Leave them better than she found them

SocialWorkerHandsMartha Saavedra, an Investigation Social Worker in the Norwalk Regional Office, has been employed with the Department for 10 years. In her decade of work, Martha probably could not have imagined she would one day be working with a father, in a hallway, practicing social distancing, to assist him with a Wi-Fi connection.


Her unassuming nature and dedication over the past decade have not gone unnoticed. As shared by her Supervisor, Wisenite Laurent, Martha, “assists families in various situations in order to leave them better than she found them.”  


For one particular family - they were left better than they were found - because of Martha Saavedra.
During the height of the COVID-19 Pandemic, Martha was assigned to a case which not only draws attention to engagement and racial justice but, is a profound example of meeting a family where they are and looking beyond an allegation of neglect to determine what the family needed in order to be successful.
Often, that family simply requires support.


Martha SaavedraIn April, the Careline received a report from a local school which had alleged a 9-year-old girl child had not been engaging in remote learning since the onset of the pandemic. The school indicated they had called the father, sent a Police Officer to the home for a well child check and a teacher calls the family daily, but communication is not returned.


The family was from Honduras and the child was undocumented.


After communicating with the child’s father, who is Spanish speaking, Ms. Saavedra quickly realized that literacy and language were barriers to the father’s capacity to help his child. He worked long hours as a mason and was dependent on his aunt to help raise his daughter. The child's mother resided in their native country. With Spanish as Ms. Saavedra’s primary language, she was fortunately able to understand, and alleviate, the barriers to this family being successful.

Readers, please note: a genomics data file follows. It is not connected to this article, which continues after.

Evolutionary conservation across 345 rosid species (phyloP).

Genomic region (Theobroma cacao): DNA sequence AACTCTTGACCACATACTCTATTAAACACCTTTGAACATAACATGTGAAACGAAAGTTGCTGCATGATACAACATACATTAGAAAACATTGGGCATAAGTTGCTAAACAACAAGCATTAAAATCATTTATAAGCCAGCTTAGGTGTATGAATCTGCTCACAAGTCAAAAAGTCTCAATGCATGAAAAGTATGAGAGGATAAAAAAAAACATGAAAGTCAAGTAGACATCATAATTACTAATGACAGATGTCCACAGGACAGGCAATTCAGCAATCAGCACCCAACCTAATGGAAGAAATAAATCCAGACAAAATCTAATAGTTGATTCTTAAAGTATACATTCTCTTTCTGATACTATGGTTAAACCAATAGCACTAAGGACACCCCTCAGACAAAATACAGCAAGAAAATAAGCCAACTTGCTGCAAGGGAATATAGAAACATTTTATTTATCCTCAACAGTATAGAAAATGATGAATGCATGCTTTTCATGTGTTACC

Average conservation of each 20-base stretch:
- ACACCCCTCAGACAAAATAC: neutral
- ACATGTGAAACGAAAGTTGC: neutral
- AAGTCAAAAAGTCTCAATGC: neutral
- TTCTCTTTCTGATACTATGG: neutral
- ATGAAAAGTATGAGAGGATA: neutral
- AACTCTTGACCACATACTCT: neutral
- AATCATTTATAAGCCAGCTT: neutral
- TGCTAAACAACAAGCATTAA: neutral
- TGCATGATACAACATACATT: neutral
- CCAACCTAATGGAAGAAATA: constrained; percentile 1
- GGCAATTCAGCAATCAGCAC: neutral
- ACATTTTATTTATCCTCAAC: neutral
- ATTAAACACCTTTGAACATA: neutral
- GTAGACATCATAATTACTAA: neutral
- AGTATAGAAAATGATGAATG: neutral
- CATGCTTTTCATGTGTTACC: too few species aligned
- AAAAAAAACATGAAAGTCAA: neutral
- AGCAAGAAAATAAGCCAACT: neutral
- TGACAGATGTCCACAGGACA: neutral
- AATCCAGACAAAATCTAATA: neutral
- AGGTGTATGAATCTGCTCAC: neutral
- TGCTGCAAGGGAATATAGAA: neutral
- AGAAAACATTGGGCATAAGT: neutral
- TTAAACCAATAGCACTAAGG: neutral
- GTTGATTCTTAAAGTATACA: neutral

It was learned the family has one cell phone which the father brings with him to work, in areas where reception is frequently not available, or he is required to turn it off. Furthermore, the family did not have a computer or internet access so on-line learning was not a possibility. The father further disclosed he had limited knowledge of how to utilize applications on a cell phone. Martha explained, "the family recently moved to the U.S from Honduras, language and culture were barriers and I needed to help them understand".


Does this family need surveillance or support? Is this "neglect" or a series of societal factors which result in a family needing an intervention and guidance? 
Remote learning has created more distance between school districts and students, exemplifying the need for a rational, fair and hands on approach to social work assessments. A practice that Ms. Saavedra is determined and driven to maintain in her work with our families. Her approach helped her to align with this family and provide the necessary resources while alleviating the stigma of a substantiated allegation.


QuoteAfter contacting the school to arrange for tablet pick up, Martha stated she met in the hallway of the family’s apartment building "to safely distance while assisting with the Wi-Fi connection to the tablet." After explaining to the family, the technical aspects of the device, the child now was provided with the resource she needed to participate in remote learning.  


The COVID-19 crisis provides our communities an opportunity to explore new concepts for how parents can be supported in their children’s education. Systems must realize and address that particular expectations placed on families may not be realistic and that many family limitations are outside of their immediate control. Ms. Saavedra’s approach afforded this father the opportunity for his daughter to be prepared and to succeed in these challenging times.  


With a depth of humility, Martha Saavedra’s service to others is second nature for her. As our Department continues the work during these most unprecedented times, we thank you, Martha, for ensuring that our families are left better than you found them.


"I would like to extend my gratitude and appreciation to Martha for being an essential heroic frontline worker for the families that she services every day, but most especially during these unprecedented times," stated Supervisor Wisenite Laurent.